“What needs defending is the territory in its entirety, meaning a low wall, a loggia, a tabernacle or a farmstead. There are beautiful rustic buildings that should be defended like a church or a castle. But the people will have none of it. They have lost the sense of beauty and values. All is at the mercy of speculation,” said Pier Paolo Pasolini in 1974 in an interview with the newspaper Il Messaggero, a few months before being bludgeoned to death at the seaplane base of Ostia, outside Rome. Those were the years when there was still outrage and moral pain at the sight of the anthropogenically created landscape-monstrosity that was beginning to devour the country. People were aware that the decline of urban planning went hand in hand with civic and social decadence.
Forty years later, now that destruction has been wrought everywhere, Pasolini’s words have more pathos than prophecy, like only the words of a poet could be. They describe how the masses get used to seeing the “monstrous”, as he called the cultural darkening that was descending upon Italy and delivering it to the inchoate destruction of the landscape. Such destruction is unprecedented for the value of the unrepeatable identity of the Italian landscape, “a historicised picturesque entity arisen from the country’s very physiognomy,” said Cesare Brandi as early as the 1960s, denouncing the start of the environmental and civic catastrophe of a country that had gone from the sacrifices of World War II to the bulimia of the economic boom.
The civic and urbanistic regression of Ostia is the paradigm of the metamorphosis undergone by every periphery that has been transformed into a counter-city.
Now, more than being the place where a TV reporter of the satirical news programme Striscia la notizia was violently attacked by a local gang chief, Ostia is a city raped by building predation and ferocious commercial exploitation that have erased the view of the sea by erecting kilometres of fenced enclosures toward the beach. The local economy and politics have magnetised into sprawling corruption, commingling and connivance that has delivered thousands of citizens to the influence if not the whims of specific criminal powers organised in tribal clans. But the civic and urbanistic regression of Ostia is the part that tells everything. It is the paradigm of the metamorphosis undergone by every periphery that has been transformed into a counter-city, an extended non-place, an interior landscape, what Brantingham and Brantingham (1980s) call the fourth dimension of crime, the primary concern of environmental criminology.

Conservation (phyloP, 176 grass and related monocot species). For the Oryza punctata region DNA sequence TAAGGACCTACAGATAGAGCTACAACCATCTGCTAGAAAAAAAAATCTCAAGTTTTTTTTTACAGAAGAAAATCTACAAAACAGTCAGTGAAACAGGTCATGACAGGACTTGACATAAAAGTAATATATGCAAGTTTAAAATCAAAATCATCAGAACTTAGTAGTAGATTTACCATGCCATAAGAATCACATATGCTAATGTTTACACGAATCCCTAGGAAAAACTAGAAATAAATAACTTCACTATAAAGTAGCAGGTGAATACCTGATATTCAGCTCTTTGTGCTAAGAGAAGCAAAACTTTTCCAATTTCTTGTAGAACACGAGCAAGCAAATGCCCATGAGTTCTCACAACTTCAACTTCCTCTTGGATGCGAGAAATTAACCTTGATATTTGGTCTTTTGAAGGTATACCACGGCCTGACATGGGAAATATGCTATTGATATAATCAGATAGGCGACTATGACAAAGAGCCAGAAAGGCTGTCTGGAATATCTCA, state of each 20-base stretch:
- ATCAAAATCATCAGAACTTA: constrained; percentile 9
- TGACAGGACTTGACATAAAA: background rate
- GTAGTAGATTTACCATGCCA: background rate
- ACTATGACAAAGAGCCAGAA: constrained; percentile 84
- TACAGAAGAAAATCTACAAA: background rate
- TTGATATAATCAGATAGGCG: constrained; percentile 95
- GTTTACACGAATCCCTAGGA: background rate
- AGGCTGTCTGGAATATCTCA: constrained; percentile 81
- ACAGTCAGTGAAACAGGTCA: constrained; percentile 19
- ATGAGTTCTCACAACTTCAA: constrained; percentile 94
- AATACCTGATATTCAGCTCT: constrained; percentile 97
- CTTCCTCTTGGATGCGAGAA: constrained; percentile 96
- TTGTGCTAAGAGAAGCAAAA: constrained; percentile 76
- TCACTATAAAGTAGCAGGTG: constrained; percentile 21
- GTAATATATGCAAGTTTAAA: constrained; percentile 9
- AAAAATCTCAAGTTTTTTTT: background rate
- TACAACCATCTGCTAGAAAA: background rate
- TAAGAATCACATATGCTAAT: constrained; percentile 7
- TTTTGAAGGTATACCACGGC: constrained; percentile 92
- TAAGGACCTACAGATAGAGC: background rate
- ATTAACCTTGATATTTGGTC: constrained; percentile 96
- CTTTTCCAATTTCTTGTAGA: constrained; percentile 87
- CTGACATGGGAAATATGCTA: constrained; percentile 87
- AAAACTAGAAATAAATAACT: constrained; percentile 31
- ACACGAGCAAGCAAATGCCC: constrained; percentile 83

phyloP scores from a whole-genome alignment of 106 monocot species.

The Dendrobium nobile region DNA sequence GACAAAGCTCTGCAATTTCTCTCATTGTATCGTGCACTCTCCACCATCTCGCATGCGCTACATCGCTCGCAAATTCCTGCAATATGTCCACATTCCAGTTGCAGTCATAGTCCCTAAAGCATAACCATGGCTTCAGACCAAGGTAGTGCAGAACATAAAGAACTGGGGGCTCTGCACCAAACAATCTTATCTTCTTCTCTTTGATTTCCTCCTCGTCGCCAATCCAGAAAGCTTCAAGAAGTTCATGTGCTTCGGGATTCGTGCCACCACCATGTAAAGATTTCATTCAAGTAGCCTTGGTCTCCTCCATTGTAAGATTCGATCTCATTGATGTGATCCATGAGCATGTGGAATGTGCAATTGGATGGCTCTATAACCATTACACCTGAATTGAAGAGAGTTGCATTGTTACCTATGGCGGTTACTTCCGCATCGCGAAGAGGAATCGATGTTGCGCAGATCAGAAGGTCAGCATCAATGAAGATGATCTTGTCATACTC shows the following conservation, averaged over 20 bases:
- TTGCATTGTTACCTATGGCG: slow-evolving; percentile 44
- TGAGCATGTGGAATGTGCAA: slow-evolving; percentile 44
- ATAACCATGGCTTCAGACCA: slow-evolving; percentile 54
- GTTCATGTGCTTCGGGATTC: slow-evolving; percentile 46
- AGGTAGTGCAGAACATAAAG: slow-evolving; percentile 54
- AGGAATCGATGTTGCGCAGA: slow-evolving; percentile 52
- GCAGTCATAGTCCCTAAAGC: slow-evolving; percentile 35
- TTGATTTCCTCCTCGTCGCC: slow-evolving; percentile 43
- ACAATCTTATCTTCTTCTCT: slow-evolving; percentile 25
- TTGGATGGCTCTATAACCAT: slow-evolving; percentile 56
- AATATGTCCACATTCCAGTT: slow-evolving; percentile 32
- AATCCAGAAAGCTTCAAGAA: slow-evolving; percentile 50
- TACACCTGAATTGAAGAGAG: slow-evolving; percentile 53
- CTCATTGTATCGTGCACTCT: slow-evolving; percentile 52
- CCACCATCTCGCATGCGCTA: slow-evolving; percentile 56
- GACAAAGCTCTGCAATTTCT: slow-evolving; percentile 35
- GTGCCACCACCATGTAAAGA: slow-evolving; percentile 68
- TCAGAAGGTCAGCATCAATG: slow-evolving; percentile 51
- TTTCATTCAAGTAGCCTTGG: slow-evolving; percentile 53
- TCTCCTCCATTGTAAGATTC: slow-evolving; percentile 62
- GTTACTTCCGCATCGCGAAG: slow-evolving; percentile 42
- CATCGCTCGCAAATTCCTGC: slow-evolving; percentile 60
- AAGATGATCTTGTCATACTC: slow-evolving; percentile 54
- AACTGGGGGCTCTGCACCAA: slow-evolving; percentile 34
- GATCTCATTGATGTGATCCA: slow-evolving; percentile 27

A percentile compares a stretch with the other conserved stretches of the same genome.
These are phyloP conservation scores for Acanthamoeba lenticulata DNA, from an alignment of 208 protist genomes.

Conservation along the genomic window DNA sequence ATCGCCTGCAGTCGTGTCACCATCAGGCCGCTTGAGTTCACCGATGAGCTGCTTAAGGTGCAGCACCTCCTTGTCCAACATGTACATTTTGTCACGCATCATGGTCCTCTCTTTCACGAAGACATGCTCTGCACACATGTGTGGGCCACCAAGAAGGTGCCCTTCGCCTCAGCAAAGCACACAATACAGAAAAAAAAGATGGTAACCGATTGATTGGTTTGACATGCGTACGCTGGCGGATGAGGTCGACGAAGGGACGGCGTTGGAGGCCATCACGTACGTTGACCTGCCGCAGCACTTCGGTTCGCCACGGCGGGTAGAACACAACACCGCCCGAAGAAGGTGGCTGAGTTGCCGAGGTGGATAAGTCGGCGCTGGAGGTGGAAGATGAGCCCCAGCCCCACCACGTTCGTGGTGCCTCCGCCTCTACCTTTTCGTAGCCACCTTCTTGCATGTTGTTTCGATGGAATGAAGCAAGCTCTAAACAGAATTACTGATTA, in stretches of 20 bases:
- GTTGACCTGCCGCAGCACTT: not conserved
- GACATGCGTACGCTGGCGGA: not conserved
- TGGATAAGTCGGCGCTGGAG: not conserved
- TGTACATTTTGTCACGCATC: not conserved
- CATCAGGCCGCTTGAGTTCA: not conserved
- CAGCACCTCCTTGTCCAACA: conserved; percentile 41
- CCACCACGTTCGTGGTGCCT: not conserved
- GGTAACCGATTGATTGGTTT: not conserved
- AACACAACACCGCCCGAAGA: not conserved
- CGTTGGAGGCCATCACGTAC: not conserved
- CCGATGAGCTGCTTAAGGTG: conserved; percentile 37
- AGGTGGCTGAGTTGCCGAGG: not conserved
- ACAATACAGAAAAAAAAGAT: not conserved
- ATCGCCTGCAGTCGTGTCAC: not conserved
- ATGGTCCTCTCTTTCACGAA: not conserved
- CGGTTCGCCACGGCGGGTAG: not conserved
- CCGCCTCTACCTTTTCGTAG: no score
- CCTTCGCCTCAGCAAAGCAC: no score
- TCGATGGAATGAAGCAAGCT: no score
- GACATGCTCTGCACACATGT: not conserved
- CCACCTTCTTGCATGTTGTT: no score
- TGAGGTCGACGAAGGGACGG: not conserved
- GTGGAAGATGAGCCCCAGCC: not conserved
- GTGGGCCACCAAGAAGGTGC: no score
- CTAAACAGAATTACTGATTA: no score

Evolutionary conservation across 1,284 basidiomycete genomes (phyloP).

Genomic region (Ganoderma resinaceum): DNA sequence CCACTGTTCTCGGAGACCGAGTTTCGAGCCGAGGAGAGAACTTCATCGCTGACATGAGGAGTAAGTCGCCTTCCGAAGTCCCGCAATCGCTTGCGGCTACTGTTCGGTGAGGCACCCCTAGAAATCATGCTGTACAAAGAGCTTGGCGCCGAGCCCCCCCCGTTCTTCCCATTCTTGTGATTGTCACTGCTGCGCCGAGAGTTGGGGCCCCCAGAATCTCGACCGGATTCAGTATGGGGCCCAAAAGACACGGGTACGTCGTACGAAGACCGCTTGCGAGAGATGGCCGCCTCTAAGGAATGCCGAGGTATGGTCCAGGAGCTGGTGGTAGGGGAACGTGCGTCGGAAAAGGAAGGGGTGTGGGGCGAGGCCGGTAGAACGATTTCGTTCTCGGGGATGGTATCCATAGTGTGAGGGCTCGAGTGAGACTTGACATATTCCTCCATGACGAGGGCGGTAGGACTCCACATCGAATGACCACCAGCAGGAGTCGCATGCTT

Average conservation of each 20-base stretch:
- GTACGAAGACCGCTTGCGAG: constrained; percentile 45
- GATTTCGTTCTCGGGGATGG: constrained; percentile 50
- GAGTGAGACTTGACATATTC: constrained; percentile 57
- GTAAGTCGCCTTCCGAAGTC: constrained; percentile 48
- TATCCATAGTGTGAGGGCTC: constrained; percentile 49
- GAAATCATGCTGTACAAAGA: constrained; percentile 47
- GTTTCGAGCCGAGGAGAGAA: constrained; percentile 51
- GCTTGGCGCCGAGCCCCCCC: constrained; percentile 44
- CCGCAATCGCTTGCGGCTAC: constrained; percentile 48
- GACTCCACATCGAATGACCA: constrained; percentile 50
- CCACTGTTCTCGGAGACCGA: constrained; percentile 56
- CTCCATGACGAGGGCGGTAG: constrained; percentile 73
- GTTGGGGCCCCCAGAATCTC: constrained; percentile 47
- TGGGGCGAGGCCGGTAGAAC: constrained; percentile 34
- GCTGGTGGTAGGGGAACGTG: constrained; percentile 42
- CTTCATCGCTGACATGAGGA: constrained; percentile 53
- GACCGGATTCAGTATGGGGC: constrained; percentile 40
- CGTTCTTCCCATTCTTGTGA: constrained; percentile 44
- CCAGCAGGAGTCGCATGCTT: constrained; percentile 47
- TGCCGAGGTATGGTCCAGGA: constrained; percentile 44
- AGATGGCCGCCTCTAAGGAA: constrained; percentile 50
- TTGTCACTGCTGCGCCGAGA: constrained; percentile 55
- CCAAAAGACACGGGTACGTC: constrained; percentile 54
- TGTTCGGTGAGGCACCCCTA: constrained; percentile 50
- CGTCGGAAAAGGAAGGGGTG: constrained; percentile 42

It comes after the legal dimension, the offender dimension, and the victim dimension. The metropolitan peripheries (Ostia is an extension of Rome) have become the political laboratories of the fifth estate, of the deviant dimension organised for the control of the territory and endowed with its own “class consciousness” and cultural hegemony. The exploits seen in the television series Gomorra or Suburra or Romanzo Criminale have in recent years become the epoch-orchestrated musical score of delinquency, counterculture and territorial counterforce. This trend sees the suburbs as liberated from the city, as a land of predation, a theatre of arrogant exhibition. Compared to this new generation of deviation, the urban underclass of Pasolini’s periphery seems almost haloed with a romantic aura. In the working-class suburbs, in the historical peripheries that survived until the early 1980s, inequality was still processed through the utopias of change, new society, social and cultural redemption.
It is true that Pasolini was the prophet of their disenchantment, but until the mid-1970s, the suburbs were not yet a place of desperation. They became so in the mid-1980s and have continued along these lines until today. The old ties of solidarity that instigated Pasolini to retrace the tracks of premodern archaism were incinerated by the monstrosity described by this poet from the Friuli region of Italy. Free from the corset of residual legality that still constrains recognised society, pre-eminent individualism has exploded with expansive violence. It presents the bill for the destruction of the idea of the city, the increasingly radical separation between the centre and the outskirts. The city centre has become a non-place, either to entertain tourists or used for corporate display. This demonstrates that “what needs defending is the territory in its entirety.”